Pathways STAIR Navigation Center secures housing for homeless couple

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Peter Radu/Courtesy

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Update 10/10/18: This story has been updated to include information from Bay Area Community Services program director Daniel Cooperman.

The Pathways STAIR Navigation Center, a center for homeless people in Berkeley that opened June 26, has helped almost 10 people find permanent housing — a list that now includes homeless couple Sarah Smith and Zack Minjarez, as first reported by the San Francisco Chronicle.

The center can house up to 45 people, who turn to the shelter to eat meals, take a shower, use laundry facilities and, in some cases, find permanent housing. A nonprofit that manages a larger navigation center in Oakland, Bay Area Community Services, has partnered with the center to help find housing for residents of the center.

Earlier this month, the center helped Smith and Minjarez find an apartment in Oakland’s Fruitvale neighborhood, according to the San Francisco Chronicle. The couple moved into the center in July, and they have found housing in less than four months.

“I don’t have words to describe it. It’s a new start,” Minjarez told the San Francisco Chronicle.

There are three full-time navigators that work at the center and are tasked with checking their client’s credit, finding housing and jobs and helping their clients transition out of homelessness, according to Berkeley’s homeless services coordinator Peter Radu.

Radu said finding housing for clients is reliant on the $540,000 in “flexible funding” the center receives to help clients secure housing. The money could go toward rent, security deposits or even a pair of work boots to find a job — ultimately, “anything that helps them go over their housing barriers,” Radu said. Radu stressed that the flexible funding is used at the discretion of the case manager.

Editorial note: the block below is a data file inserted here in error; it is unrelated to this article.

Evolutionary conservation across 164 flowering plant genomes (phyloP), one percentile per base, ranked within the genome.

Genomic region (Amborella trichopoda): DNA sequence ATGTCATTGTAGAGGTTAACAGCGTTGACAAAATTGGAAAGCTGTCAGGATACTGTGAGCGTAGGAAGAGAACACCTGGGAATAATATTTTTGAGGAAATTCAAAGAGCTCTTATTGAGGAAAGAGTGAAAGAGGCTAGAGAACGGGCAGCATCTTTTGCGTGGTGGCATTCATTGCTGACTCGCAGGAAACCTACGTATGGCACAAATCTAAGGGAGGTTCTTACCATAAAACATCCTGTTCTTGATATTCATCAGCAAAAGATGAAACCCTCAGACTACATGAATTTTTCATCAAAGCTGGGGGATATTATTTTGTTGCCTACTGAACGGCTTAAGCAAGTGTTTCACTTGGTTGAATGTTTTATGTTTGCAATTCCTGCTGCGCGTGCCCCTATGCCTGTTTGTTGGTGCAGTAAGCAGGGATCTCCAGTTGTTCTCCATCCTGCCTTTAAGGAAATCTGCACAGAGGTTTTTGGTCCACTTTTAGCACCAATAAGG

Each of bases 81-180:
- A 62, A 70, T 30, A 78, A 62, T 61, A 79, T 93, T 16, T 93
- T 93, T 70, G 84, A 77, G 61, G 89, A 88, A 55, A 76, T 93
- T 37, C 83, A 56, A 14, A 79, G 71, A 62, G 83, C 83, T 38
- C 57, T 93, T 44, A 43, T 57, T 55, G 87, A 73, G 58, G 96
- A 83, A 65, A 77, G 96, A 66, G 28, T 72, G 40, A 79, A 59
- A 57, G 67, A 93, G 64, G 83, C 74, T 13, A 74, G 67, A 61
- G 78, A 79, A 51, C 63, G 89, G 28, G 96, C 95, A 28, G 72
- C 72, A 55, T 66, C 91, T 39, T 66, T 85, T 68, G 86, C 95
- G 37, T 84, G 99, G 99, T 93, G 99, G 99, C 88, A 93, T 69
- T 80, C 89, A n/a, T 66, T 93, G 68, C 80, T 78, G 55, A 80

According to the San Francisco Chronicle, it will cost $1,550 per month to rent out the couple’s studio apartment — and the Alameda County Behavioral Health Care Services, or BHCS, will pay the rent until Smith receives her Supplemental Security Income payments. The program operates the BHCS EveryOne Home Fund, which provides a “flexible source of financial assistance to help BHCS consumers and their families move out of homelessness,” according to the BHCS website.

Smith and Minjarez were connected to this resource through Coordinated Entry, which is a system for accessing housing mandated by the U.S. Department of Housing and Urban Development, according to BACS program director Daniel Cooperman. From there, an assessment is conducted in which people with the most need are prioritized to receive funding, Cooperman said.

According to Cooperman, after the funds were found, it only took a few weeks to find Smith and Minjarez’s apartment.

“The funds that are housing them weren’t identified until halfway in their stay, and it opened up opportunities,” Cooperman said.

Despite Smith and Minjarez’s success story, Radu acknowledged that finding available housing for the clients who come to the center is an obstacle.

“The navigation center cannot work if there is no housing. That is the major flaw. There is no place to navigate them to, except out (of) town,” said Mike Zint, co-founder of homeless advocacy group First They Came for the Homeless, in an email.

Cooperman said it takes creativity to find housing for residents of the center. He mentioned that the center works with more than 250 landlords to find affordable and realistic housing.

Despite its challenges, Radu said he believes the center has created an environment that other shelters can learn to emulate.

“I’m hoping as well that all of our shelters can become like this,” Radu said. “This will require will from the community — and money.”

Contact Julie Madsen at [email protected] and follow her on Twitter at @Julie_Madsen_.